Court etiquetteEdit

Life at the court was narrowly regulated by court etiquette. Etiquette became the means of social advancement for the court.

Louis XIV’s elaborate rules of etiquette included the following:

  1. People who wanted to speak to the king could not knock on his door. Instead, using the left little finger, they had to gently scratch on the door, until they were granted permission to enter. As a result, many courtiers grew that fingernail longer than the others;
  2. A lady never held hands or linked arms with a gentleman. Besides being in bad taste, this practice would have been impossible because a woman’s hooped skirts were so wide. Instead, she was to place her hand on top of the gentleman’s bent arm as they strolled through the gardens and chambers of Versailles. It is also mentioned that the ladies were only allowed to touch fingertips with the men.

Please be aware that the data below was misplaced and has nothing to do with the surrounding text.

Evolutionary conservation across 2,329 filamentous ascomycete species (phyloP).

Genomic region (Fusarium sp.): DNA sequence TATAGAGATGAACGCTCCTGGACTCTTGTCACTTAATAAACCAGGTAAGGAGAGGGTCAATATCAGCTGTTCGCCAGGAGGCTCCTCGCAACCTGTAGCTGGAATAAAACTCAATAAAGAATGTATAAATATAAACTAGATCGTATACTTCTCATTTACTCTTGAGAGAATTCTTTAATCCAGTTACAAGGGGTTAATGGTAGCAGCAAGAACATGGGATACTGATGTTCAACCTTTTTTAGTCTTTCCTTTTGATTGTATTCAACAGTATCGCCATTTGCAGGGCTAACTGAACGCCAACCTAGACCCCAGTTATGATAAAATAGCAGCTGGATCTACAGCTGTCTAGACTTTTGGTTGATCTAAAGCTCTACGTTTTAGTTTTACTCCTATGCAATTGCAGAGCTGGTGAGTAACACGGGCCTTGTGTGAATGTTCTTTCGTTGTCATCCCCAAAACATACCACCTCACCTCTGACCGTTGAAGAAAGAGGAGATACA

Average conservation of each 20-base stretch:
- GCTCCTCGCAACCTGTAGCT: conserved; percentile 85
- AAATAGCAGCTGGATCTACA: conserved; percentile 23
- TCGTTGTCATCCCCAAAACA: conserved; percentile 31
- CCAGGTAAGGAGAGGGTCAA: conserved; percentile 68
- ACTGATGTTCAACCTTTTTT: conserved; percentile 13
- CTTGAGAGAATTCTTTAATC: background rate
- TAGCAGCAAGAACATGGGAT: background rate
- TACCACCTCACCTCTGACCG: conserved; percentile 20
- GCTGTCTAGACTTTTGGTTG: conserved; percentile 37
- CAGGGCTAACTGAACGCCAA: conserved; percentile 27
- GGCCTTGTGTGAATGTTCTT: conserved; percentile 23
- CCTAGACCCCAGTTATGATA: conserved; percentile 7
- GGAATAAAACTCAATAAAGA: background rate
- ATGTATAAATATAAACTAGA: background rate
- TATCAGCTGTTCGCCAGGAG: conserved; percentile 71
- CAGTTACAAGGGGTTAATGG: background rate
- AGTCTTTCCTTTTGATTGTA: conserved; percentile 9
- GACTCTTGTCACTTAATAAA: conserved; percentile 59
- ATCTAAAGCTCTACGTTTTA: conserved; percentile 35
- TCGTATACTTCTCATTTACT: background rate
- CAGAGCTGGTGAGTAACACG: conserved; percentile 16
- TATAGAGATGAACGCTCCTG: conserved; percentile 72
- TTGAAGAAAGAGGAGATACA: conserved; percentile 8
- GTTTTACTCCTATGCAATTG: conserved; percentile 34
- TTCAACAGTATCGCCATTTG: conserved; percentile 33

3. When a gentleman sat down, he slid his left foot in front of the other, placed his hands on the sides of the chair and gently lowered himself into the chair. There was a very practical reason for this procedure. If a gentleman sat too fast, his tight trousers might split;
  4. Women and men were not allowed to cross their legs in public;
  5. When a gentleman passed an acquaintance on the street, he was to raise his hat high off his head until the other person passed;
  6. A gentleman was to do no work except writing letters, giving speeches, practicing fencing, or dancing. For pleasure he engaged in hawking, archery, indoor tennis, or hunting. A gentleman would also take part in battle and would sometimes serve as a public officer, paying the soldiers;
  7. Ladies’ clothing did not allow them to do much besides sit and walk. However, they passed the time sewing, knitting, writing letters, painting, making their own lace, and creating their own cosmetics and perfumes.
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